In silico phylogenomics using complete genomes: a case study on the evolution of hominoids.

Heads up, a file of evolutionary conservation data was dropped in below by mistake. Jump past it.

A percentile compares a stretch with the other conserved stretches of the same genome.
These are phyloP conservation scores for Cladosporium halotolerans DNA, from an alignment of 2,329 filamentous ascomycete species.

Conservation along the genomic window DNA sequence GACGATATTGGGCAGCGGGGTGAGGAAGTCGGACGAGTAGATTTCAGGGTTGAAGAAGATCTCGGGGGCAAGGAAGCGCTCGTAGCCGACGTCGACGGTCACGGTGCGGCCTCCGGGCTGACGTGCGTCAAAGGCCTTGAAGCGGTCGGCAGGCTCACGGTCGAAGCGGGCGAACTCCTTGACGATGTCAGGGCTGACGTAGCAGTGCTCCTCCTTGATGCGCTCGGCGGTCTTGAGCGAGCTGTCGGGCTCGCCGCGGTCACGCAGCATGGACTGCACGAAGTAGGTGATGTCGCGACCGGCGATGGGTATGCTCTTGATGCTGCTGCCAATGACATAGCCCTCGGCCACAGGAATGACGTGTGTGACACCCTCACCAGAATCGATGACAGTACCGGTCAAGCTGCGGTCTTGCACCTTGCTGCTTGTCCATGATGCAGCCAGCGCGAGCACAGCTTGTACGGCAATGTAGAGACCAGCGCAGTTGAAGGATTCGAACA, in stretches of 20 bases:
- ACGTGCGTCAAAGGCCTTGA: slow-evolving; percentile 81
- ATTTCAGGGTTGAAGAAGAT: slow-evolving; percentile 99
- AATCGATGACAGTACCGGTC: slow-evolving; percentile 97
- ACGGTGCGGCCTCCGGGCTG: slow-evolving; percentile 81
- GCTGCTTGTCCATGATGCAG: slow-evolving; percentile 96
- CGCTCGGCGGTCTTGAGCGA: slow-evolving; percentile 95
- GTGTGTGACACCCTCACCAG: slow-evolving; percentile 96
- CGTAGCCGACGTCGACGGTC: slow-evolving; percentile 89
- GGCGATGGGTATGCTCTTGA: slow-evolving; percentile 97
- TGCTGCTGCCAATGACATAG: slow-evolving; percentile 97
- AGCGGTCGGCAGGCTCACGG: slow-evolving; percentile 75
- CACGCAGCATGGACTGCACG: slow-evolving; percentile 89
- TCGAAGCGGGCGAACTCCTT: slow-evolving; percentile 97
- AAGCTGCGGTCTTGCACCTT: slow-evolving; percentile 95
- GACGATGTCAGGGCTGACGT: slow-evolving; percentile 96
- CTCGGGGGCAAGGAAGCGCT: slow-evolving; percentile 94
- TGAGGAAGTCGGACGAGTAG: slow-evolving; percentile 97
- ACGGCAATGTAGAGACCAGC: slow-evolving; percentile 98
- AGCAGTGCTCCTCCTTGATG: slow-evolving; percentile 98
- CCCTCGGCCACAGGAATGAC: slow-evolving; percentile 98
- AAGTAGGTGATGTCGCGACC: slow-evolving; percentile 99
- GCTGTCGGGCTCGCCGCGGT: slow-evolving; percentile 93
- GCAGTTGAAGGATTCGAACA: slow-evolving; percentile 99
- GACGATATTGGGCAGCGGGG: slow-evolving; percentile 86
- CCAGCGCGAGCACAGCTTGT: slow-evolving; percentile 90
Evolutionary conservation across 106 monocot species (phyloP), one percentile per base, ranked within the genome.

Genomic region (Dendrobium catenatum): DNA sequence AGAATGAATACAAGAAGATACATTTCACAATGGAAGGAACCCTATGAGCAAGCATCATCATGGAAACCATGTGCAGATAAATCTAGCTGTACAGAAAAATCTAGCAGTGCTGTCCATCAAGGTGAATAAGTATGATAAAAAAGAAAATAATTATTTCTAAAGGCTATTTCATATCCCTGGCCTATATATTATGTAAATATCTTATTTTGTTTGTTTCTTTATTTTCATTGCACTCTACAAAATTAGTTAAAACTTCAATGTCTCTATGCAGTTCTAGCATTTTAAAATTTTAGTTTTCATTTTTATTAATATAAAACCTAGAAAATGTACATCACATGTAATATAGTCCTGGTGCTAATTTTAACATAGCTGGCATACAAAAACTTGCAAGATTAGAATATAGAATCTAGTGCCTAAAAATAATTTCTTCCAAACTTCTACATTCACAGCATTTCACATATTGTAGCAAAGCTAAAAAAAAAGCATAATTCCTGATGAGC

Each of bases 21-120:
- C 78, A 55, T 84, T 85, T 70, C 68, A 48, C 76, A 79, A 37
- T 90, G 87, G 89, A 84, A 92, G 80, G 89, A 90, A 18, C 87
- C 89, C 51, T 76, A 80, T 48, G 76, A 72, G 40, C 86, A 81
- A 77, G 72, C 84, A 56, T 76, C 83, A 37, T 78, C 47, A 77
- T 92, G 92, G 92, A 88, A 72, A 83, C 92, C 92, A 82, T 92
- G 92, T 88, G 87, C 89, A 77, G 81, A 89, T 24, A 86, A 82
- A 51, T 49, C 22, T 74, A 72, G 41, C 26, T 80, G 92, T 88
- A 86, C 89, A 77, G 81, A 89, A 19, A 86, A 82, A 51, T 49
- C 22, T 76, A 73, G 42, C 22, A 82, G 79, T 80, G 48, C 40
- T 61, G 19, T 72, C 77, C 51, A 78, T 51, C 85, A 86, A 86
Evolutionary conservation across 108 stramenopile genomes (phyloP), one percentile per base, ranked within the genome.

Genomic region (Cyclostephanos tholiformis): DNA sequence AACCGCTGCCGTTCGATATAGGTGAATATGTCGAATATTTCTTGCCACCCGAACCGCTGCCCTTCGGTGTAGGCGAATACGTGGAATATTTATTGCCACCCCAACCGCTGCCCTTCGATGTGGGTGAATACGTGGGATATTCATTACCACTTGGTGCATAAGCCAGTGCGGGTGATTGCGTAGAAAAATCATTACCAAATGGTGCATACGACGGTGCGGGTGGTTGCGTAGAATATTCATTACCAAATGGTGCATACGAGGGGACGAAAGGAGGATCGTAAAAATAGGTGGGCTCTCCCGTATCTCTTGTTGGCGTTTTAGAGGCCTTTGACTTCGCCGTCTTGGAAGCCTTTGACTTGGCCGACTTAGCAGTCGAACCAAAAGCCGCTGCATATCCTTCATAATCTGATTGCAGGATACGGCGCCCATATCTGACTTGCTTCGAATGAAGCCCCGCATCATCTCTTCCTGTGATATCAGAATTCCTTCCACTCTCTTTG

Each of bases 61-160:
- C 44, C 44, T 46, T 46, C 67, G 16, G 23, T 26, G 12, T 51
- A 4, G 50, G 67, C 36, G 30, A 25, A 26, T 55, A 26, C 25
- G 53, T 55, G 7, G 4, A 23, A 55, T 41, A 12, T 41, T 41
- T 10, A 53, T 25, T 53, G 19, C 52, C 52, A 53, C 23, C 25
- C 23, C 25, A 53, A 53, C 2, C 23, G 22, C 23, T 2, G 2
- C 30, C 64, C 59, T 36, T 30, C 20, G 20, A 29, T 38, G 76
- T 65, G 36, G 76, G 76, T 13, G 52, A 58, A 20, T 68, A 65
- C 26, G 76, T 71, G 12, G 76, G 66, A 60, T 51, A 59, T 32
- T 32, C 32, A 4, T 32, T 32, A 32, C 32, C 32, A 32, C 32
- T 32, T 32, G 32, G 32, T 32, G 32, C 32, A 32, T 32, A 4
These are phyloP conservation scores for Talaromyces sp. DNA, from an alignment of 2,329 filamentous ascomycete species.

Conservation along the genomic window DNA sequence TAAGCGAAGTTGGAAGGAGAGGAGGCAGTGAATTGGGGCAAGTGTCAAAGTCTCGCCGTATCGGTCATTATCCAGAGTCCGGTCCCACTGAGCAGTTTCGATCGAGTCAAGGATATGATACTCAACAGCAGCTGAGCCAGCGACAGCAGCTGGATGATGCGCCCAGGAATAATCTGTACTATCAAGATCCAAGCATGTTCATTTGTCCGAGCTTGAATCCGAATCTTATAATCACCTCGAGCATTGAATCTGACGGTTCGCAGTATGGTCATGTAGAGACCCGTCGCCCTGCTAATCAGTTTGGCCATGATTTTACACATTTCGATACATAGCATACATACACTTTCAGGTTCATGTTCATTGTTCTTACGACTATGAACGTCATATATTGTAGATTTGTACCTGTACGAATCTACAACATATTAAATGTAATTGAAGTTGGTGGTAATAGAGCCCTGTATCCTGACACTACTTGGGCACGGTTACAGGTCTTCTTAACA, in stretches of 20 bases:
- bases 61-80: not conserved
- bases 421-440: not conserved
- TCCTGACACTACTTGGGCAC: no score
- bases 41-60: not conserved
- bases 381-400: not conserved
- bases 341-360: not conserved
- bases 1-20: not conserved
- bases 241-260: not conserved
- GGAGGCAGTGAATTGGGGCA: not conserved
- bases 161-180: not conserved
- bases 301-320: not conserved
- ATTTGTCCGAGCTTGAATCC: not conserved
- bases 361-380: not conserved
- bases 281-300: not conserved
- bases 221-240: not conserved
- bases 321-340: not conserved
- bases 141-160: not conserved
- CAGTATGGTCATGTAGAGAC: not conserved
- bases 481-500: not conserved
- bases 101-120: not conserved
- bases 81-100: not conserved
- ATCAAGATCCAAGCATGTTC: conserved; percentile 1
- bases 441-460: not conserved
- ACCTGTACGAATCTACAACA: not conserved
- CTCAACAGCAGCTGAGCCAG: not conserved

24 Studies using multi-locus coalescent methods to infer species trees or historical demographic 25 parameters usually require the assumption that the gene tree for each locus (or SNP) is 26 genealogically independent from the gene trees of other sampled loci. In practice, however, 27 researchers have used two different criteria to delimit independent loci in phylogenomic studies. 28 The first criterion, which directly addresses the condition of genealogical independence of 29 sampled loci, considers the long-term effects of homologous recombination and effective 30 population size on linkage between two loci. In contrast, the second criterion, which only 31 considers the single-generation effects of recombination in the meioses of individuals, identifies 32 sampled loci as being independent of each other if they undergo Mendelian independent 33 assortment. Methods that use these criteria to estimate the number of independent loci per 34 genome as well as intra-chromosomal “distance thresholds” that can be used to delimit 35 independent loci in phylogenomic datasets are reviewed. To compare the efficacy of each 36 criterion, they are applied to two species (an invertebrate and vertebrate) for which relevant 37 genetic and genomic data are available. Although the independent assortment criterion is 38 relatively easy to apply, the results of this study show that it is overly conservative and therefore 39 its use would unfairly restrict the sizes of phylogenomic datasets. It is therefore recommended 40 that researchers only refer to genealogically independent loci when discussing the independent 41 loci assumption in phylogenomics and avoid using terms that may conflate this assumption with 42 independent assortment. Moreover, whenever feasible, researchers should use methods for 43 delimiting putatively independent loci that take into account both homologous recombination 44 and effective population size (i.e., long-term effective recombination). 45 46 . CC-BY-NC-ND 4.0 International license peer-reviewed) is the author/funder. It is made available under a The copyright holder for this preprint (which was not . http://dx.doi.org/10.1101/066332 doi: bioRxiv preprint first posted online Jul. 28, 2016;